Assembler incorrectly interprets numbers larger than 2^15-1 as variable symbols

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Assembler incorrectly interprets numbers larger than 2^15-1 as variable symbols

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Problem

I've discovered that the hack assembler provided by Nand2Tetris has a minor bug. It incorrectly interprets any value larger than 2^15-1 (32767) as a variable symbol definition. The MIT press 2008 release of the book states on page 72 that "A user-defined symbol can be any sequence of letters, digits" ... "that does not begin with a digit". Yet, as can be seen in the screenshot and included code, the A-instruction "@32768" does NOT write 0 into the A register (since 32768 is 1 followed by 15 zeros in binary and when truncated to 15 bits will be equal to 0) but instead allocates the next available block of memory in the RAM.
The software suite I am using is the latest, version 2.6.
I have also included a patch file for the HackAssembler.java file which correctly throws an error when it recognizes a number that is larger than 2^15-1, since the computer only has 2^15 bits of memory.
All relevant files are linked at the end of this post.

Example

Here is a small program I made to illustrate the issue.

``````
// Testing to see if @32768 is recognized as a value or symbol definition. The
// assembler should either give 15 zeros as the value or give an error that the
// value is out of range. Instead what it does is, it creates a symbol named
// "32768" and stores it in the next available block of RAM (after 16).

// Write 99 into block of RAM at address 32767
@99
D=A
@32767
M=D
// The code above is valid and should assemble and work as intended

// Now write 69 into block of RAM at address 32768 (which doesn't exist)
@69
D=A
@32768
M=D
// When assembling this, the assembler should either give an error saying that
// we're trying to access memory out of bounds and halt, or it should
// convert 32768 to binary and truncate it, giving us 0. But it instead
// recognizes 32768 as a variable symbol definition, which gets stored at the next
// available dynamic RAM block (in this case, 16). This is incorrect behavior,
// because according to the definition of "Constants and Symbols" on page 72 of the
// book, "A user-defined symbol can be any sequence of letters, digits" ... "that does not
// begin with a digit".

// So, now we can do something like:
@66
D=A
@32768
M=D

// Which, according to the manual should store 66 at address 32768, but instead
// stores 66 at 16.

// The same applies to any number larger than 2^15:
@42
D=A
@32769
M=D
// A variable label with name "32769" is created at address 17
```
```
Here's the Assembler GUI assembling the code above incorrectly without any errors or warnings:

Attachments

Example hack code: label_test.asm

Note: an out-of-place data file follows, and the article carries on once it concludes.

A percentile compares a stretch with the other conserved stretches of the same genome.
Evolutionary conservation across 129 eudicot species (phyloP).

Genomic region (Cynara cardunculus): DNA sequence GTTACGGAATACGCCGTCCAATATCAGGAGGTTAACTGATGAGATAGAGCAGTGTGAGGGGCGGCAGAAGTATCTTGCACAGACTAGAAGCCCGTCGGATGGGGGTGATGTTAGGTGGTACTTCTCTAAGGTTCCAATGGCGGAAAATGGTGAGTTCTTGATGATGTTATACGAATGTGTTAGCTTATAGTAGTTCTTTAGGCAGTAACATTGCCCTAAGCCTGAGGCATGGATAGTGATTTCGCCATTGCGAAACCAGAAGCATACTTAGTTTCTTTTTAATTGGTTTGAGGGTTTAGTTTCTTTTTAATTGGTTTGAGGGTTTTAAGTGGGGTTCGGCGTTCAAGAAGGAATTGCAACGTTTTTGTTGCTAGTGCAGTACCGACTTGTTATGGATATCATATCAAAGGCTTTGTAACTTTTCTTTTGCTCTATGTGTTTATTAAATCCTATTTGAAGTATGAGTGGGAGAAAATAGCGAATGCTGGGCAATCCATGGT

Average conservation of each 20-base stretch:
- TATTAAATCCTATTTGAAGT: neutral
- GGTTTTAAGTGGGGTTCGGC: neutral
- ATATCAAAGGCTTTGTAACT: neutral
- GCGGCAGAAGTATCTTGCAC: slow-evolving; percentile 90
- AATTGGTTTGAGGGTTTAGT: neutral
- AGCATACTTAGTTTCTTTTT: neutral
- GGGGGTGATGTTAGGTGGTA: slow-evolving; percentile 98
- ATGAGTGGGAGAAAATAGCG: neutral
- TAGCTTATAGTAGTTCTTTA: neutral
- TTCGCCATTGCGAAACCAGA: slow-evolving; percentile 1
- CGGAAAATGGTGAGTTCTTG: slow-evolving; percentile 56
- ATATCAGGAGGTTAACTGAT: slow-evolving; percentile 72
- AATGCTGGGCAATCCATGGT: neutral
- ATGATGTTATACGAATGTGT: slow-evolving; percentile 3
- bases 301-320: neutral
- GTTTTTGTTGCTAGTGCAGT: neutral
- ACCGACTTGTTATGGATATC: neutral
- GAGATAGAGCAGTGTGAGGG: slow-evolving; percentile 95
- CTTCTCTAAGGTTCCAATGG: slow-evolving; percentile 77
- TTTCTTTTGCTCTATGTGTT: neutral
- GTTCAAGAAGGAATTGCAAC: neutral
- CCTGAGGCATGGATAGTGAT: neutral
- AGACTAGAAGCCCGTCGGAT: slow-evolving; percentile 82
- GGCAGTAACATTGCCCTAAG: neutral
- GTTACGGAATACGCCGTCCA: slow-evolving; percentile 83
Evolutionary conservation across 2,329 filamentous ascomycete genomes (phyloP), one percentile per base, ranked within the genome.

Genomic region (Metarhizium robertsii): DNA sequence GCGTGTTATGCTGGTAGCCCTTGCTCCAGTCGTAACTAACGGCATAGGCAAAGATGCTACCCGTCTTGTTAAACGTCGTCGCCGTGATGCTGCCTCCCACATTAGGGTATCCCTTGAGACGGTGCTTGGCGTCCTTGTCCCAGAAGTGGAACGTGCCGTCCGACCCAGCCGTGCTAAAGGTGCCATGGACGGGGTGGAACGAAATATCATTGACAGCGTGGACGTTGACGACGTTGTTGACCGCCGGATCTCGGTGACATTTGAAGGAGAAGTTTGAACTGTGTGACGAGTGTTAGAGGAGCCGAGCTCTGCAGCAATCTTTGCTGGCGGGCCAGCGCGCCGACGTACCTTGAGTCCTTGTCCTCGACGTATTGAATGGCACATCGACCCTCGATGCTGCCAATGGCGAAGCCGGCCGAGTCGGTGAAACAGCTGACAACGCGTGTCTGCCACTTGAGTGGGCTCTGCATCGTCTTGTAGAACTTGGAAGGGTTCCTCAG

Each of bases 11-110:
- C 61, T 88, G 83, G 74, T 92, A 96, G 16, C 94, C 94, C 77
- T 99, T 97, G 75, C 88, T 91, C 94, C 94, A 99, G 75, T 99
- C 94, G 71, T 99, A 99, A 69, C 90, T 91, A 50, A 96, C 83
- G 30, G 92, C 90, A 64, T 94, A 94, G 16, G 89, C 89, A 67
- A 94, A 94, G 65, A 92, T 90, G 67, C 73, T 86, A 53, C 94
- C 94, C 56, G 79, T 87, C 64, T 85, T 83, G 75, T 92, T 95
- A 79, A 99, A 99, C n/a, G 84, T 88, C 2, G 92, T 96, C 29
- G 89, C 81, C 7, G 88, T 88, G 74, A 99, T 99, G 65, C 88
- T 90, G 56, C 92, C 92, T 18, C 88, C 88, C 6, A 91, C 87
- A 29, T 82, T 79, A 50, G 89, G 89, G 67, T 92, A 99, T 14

Example hack code compiled with included assembler: label_test.hack
Example hack code compile with my assembler (which truncates large values): label_test_correct.hack
Fix patch file: HackAssembler.patch

Oh also, thank you for the amazing book and course. Just trying my best to give back for everything this course has taught me.
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Re: Assembler incorrectly interprets numbers larger than 2^15 as variable symbols

 Forgot to add. If you wish to see the source for my assembler, you can get it from my private git at https://git.nikaoto.com/hasm or my github at https://github.com/Nikaoto/hasm
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Re: Assembler incorrectly interprets numbers larger than 2^15 as variable symbols

 Administrator This is not a bug in the assembler, but rather the invocation of undefined behavior. The tool is free to do whatever: crash, issue a warning, generate code that makes no sense, start a global thermonuclear war, or do exactly what you would like it to do. All of those are completely and equally valid because the behavior is undefined. One thing that needs to be kept in mind -- and this is mentioned quite pointedly in the book -- is that the projects all assume that only correct code will be fed to any of the tools. That this is unrealistic for a real tool is acknowledged, but this is part of the price for narrowing the scope of the projects so that they can be reasonably done over the course of one semester. It can certainly be argued that the tools that the authors provide would benefit from identifying and reporting when undefined behavior is invoked and to quite some degree they do. After all, even if all of the test programs that the authors provide turn out to be completely correct, it is a near-sure thing that the code written or produced by students will sometimes not be. But in some cases the authors have gone too far in trying to do this. They trap attempts by the VM to access memory outside the HEAP or the SCREEN, but there is fundamentally no reason to do this and doing so prevents using common tricks to access arbitrary memory for purposes such as doing Peak and Poke implementations or for implementing test code to benchmark programs. More annoying is that their CPU Emulator does not faithfully implement their implicit ALU design -- but in their defense there is no claim that it does, only that it faithfully implements the 28 instructions defined by the Hack Instruction Set.